The following manuscript collections are now available for research by Historical Society patrons. The society welcomes gifts of manuscript collections and publications relating to South Carolina. Such gifts can be designated charitable contributions and are eligible for income-tax deductions.
Descriptions of all of the society's manuscripts can be viewed at http://www.southcarolinahistoricalsociety.org.
0325.00 Christ Church Parish records
1.75 linear ft.
One of the ten ecclesiastical subdivisions created in South Carolina by the Church Act of 1706, Christ Church Parish laid the foundation for its church, located on the Wando peninsula in modern-day Mount Pleasant, in 1707.
This collection contains records and documents from Christ Church Parish dating from 1694 to 1959. Materials include vestry correspondence, financial records, insurance records, legal records, property records, vestry minutes, and registers. Correspondence (1765-1957) includes letters from Rev. Albert A. Muller, William Hort, James Gregorie, Thomas Barksdale, Arnold Bonneau, James Hibben, and others. Financial records (1763-1959) include account books, poor-tax records, subscription lists, receipts, and invoices. Legal records (1811-1856) concern equity suits between the vestry and other parties. Property records consist of a lease agreement from 1885 and items pertaining to repair work done on the church between 1810 and 1834. The vestry minutes (1711-1957) consist of manuscript volumes and twentieth-century transcriptions. Registers (1694-1945) contain records of baptisms, marriages, and burials performed at the church. The vestry minutes and registers were transcribed in the early twentieth century by Anne King Gregorie, in preparation for her published history of Christ Church Parish.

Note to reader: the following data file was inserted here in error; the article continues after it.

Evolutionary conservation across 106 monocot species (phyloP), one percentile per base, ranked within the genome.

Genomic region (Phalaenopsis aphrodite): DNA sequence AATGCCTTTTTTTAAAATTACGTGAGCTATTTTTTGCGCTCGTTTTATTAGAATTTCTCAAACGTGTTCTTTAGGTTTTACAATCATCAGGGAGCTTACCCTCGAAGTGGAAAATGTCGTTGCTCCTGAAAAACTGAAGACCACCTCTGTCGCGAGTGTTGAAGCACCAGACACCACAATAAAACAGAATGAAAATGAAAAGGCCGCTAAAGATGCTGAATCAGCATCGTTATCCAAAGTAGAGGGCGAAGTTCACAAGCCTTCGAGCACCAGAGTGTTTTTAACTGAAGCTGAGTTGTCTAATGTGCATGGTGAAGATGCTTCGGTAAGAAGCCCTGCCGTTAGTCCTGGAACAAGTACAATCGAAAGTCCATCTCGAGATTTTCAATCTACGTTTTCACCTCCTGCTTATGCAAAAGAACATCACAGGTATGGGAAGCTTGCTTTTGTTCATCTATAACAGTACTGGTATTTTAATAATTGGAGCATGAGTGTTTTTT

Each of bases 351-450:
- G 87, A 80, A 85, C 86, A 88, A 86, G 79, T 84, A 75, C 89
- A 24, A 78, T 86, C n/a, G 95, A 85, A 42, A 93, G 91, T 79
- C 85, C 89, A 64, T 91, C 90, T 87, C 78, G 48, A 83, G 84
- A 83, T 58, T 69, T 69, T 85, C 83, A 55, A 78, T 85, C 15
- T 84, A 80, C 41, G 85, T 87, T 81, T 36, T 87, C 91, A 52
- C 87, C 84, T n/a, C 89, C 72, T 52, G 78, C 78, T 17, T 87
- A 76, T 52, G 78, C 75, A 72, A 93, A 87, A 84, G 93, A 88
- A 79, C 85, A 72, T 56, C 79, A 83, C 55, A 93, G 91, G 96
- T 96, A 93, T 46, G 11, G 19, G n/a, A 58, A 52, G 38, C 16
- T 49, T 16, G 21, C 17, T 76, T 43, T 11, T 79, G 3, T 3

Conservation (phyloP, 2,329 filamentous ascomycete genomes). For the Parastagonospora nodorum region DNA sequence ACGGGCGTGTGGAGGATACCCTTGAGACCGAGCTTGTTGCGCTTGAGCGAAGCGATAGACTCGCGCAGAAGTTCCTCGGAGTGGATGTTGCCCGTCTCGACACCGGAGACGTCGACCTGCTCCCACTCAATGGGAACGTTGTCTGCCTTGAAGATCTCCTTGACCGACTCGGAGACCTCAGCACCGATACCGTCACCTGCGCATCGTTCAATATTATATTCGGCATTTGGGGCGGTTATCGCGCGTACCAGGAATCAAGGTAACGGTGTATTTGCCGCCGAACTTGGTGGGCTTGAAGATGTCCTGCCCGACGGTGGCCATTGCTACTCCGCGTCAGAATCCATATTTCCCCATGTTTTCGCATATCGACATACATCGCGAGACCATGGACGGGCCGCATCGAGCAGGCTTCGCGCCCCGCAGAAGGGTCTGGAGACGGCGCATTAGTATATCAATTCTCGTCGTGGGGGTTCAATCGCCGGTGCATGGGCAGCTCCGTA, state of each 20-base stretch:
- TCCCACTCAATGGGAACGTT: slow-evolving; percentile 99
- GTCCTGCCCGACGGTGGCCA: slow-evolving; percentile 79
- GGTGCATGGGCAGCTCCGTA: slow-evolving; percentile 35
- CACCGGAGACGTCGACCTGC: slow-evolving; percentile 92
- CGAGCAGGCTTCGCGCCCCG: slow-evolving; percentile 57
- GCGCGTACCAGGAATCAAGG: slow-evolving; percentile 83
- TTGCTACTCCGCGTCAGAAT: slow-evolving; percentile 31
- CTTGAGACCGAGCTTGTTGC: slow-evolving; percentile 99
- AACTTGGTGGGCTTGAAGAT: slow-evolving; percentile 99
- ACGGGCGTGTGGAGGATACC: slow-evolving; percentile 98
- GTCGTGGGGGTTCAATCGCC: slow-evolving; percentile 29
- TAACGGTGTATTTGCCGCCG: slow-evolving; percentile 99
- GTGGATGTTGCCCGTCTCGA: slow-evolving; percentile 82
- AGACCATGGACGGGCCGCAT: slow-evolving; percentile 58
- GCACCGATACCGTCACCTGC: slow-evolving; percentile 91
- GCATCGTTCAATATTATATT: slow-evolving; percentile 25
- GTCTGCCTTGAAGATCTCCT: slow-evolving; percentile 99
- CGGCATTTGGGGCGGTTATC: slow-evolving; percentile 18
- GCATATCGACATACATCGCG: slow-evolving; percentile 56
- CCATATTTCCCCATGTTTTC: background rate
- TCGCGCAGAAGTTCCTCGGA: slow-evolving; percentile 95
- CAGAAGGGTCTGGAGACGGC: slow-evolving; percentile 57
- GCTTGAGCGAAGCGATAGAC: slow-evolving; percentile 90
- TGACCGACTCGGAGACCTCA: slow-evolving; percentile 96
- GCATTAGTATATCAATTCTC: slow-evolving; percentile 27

Other items in the collection include secretary books (1928-1950) and minutes (1919-1928) from the Women's Auxiliary of Christ Church and annual lists (1826-1842) of the members of the Parish Society Auxiliary, which was affiliated with the Protestant Episcopal Society for the Advancement of Christianity in South Carolina. Also included are some records and correspondence from St. Andrew's Chapel, which functioned informally as a chapel of ease for Christ Church until it separated in 1954.
Some records in this collection are in fragile condition. Please use photocopies where available. Early records are available on microfilm (54 / 24-6).
0326.00 St. Stephen's Church records
0.75 linear ft.
The Society for the Relief of the Widows and Orphans of the Protestant St. Stephen's Church in Charleston was established in 1822 under the patronage of the Charleston Female Domestic Missionary Society and is said to have been the first free Episcopal church in the United States. The original church on Guignard Street was consecrated in March 1824, but after that building was destroyed by fire in 1835, the church moved to its present location on Anson Street. Around 1854 there were 120 regular white communicants and nine African American communicants. In 1880 St. Stephen's closed, and its congregation united with that of St. Luke's Episcopal Church, Charleston. St. Stephen's briefly reopened in 1892-1893, and in 1911 it opened as a mission church with a parochial school. In 1923 St. Stephen's was again reactivated when the African American congregation of Mount Moriah Union Methodist Church transferred to this church.
Records include one folder of loose materials and six volumes: an address book of members (1855); vestry minutes (1866-1880); a register of baptisms (1833-1865); a register of marriages (1822-1860); a register of burials (1822-1865); and a register of marriages, baptisms, confirmations, and burials (1867-1880). The register of baptisms includes a note (pp. 49-51) concerning the fate of the church's communion silver, which was "seized & divided by Sherman's troops that burnt the Capital of the State. …